Operations Billet Specialty












b. NWP-10-1-10 (Operational Reports)

c. APP-4, Vol. I




B. Background: The TRNGREP is a report of great importance to Operations Officers. It is used to update the type commander's (TYCOM) data base of exercises and inspections completed by your ship. The exercises completed are an input to the SORTS for the CRTNG resource area and the associated mission areas (AAW, MOB(N), etc.). This data is valuable to your ship when it's time to prepare your Battle "E" nomination, to document qualification for departmental awards and for other historical recaps.

C. Periodicity: There is no specific periodicity for TRNGREP submission. Rather, a TRNGREP should be submitted as frequently as is needed to keep the TYCOM's data base current. Logical times to submit your TRNGREP might be when returning to port (to cover brief underway periods) and when getting underway. As a minimum, submit reports monthly to reach the type commander by the last day of the month.

D. Classification: TRNGREPs are classified confidential.

E. TYCOM Readiness Management System (TRMS): Designed to streamline training reporting procedures and simplify M-rating computations. The TRMS system tracks training accomplishment, computes scores and exercise caps, generates monthly TRNGREP, and generates a detailed training status summary report. Whenever you update exercises, TRMS puts them in a cue for your next TRNGREP. When you generate your message, all updates since your last message will be included in it.

F. Message Format and Content (found on pg. 6-2-4 of SURFTRAMAN)

1. DO NOT use GENADMIN format for TRNGREP

2. Classification/SSIC line

3. Message identifier line. "TRNGREP", serial number (001-999), "AS OF" date-time-group (in zulu time).

4. Reporting unit identifier line. Ship's hull number, name and UIC.

5. Training data lines.

(a) (b) (c) (d) (e) (f)

N61102123456 / 950101 / 0 / 0982 / A / AAW-3-I

a. Twelve digit exercise code assigned by the type commander. Taken from the type commander's monthly exercise and inspection status report (TRA).

b. Date of exercise completion. A six digit code in year, month, day format.

c. A single digit evaluation code, usually either "0" or "2", signifying the exercise as observed or self-observed respectively.

d. Grade/hours/percent. A four digit number. Furthest right position is tenths when reporting a grade or percentage. If none, use "NONE".

e. An alpha code of "A" meaning add, "D" for delete, or "R" for reset.

f. The exercise/inspection/qualification/assist visit title as reflected on the monthly training summary from the type commander (e.g. MOB-N-1-SF, OPPE, HARPOON CERT, etc.).

6. Gram analysis data. For ASW capable ships, each analyst will be assigned an exercise code taken from the list appearing in the inspections/evolutions section of the type commander's monthly TRA. The analyst will retain this exercise code for reporting purposes until transferred. Total hours of gram analysis training during the last six months will be reported each month for each analyst on board. Format as follows:

exercise code / date / 0 / hours to nearest tenth / A / ANALYST NEC last name rate.

N11053123456 / 950315 / 0 / 1230 / A / ANALYST 0446 SMITH STG1

7. Sonar Contact Time. Report last date on which ship accumulated the required hours for a six month period and total number of contact hours for that period. Required hours to maintain M-1 periodicity over a six month period are found in the SURFTRAMAN ASW Bulletin for each type of sonar contact.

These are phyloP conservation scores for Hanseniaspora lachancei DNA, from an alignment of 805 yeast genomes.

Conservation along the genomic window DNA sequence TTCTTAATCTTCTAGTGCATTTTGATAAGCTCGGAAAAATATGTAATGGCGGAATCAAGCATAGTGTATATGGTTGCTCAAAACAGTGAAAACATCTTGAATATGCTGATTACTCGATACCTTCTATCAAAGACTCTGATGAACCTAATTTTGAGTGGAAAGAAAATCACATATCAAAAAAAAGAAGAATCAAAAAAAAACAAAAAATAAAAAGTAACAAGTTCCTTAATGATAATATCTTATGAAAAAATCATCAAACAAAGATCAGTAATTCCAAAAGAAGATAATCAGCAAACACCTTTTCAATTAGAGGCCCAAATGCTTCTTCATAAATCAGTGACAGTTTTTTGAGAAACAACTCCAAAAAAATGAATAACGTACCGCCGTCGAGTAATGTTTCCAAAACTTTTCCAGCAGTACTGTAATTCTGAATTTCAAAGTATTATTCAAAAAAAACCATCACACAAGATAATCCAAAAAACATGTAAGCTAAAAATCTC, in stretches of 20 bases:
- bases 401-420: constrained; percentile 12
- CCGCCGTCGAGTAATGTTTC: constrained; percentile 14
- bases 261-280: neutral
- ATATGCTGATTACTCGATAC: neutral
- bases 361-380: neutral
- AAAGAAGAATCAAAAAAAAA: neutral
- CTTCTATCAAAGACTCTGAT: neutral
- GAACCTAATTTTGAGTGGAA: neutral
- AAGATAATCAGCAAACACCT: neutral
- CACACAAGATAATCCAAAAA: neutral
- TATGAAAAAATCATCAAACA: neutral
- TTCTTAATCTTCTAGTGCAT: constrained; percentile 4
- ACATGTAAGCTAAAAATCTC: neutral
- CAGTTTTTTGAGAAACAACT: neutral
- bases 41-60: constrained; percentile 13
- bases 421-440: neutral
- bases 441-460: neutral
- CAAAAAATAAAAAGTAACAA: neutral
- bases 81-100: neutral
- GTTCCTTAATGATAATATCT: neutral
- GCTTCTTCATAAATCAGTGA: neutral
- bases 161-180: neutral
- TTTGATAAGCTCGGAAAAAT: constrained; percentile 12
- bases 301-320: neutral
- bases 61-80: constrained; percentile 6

exercise code / date / 0 / hours / A / Sonar Contact Designator

N11052123456 / 950726 / 0 / 0362 / A / CONTACT DIR PATH

N11043123456 / 950714 / 0 / 0460 / A / CONTACT CZ

8. Degaussing status. Report during all training phases the satisfactory or unsatisfactory completion of an entire reciprocal degaussing run. Must be satisfactory in both directions to be considered SATT. If not SATT, report USAT.

N61105620123 / 950513 / 0 / SATT / A / Degaussing Check Range Steel Hull

9. Remarks. The TRNGREP is also used to collect unique information of interest to the type commander, the group commander, and/or ISIC on both a regular and a one time only basis. Information of this type will be reported in the Remarks section of the TRNGREP message if no TYCOM exercise code is assigned.

10. Declassification. "AS OF" date plus six years.

G. Training readiness computation. Computed for each mission area of the ship. (This will be computed by the TYCOM and is not included in shipís TRNGREP)

Mission area 4(A)+3(B)+2(C)

readiness percentage = 4(A+B+C+D) X 100

A = Total number of exercises at M1 M1 = 1.000 - 0.850

B = Total number of exercises at M2 M2 = 0.849 - 0.700

C = Total number of exercises at M3 M3 = 0.699 - 0.550

D = Total number of exercises at M4 M4 = 0.549 and below





A. Reference: NWP 10-1-10 (Chapter 7)

B. Background:

1. Prior to entering port, ships submit a request for support needed upon arrival via the LOGREQ. Ships proceeding in company usually furnish this information to the senior commander (OTC) for consolidation. The action and information addees on the LOGREQ will vary with each port. The cognizant USDAO, for example, will be the action addee on most foreign port visits. Check the local SOPA regulations and instructions, fleet commander's OPORD, the FLEET GUIDE and PORT DIRECTORY for specific addees required.

2. The stated lead time for LOGREQs is 48 hours. In practice, ships should give as much lead time as they can (a work week is suggested) to ensure a smooth arrival. For many foreign ports or U.S. ports which do not frequently support navy ships, a much longer lead time (perhaps a month) may be required. This is especially critical if complicated requirements are being requested.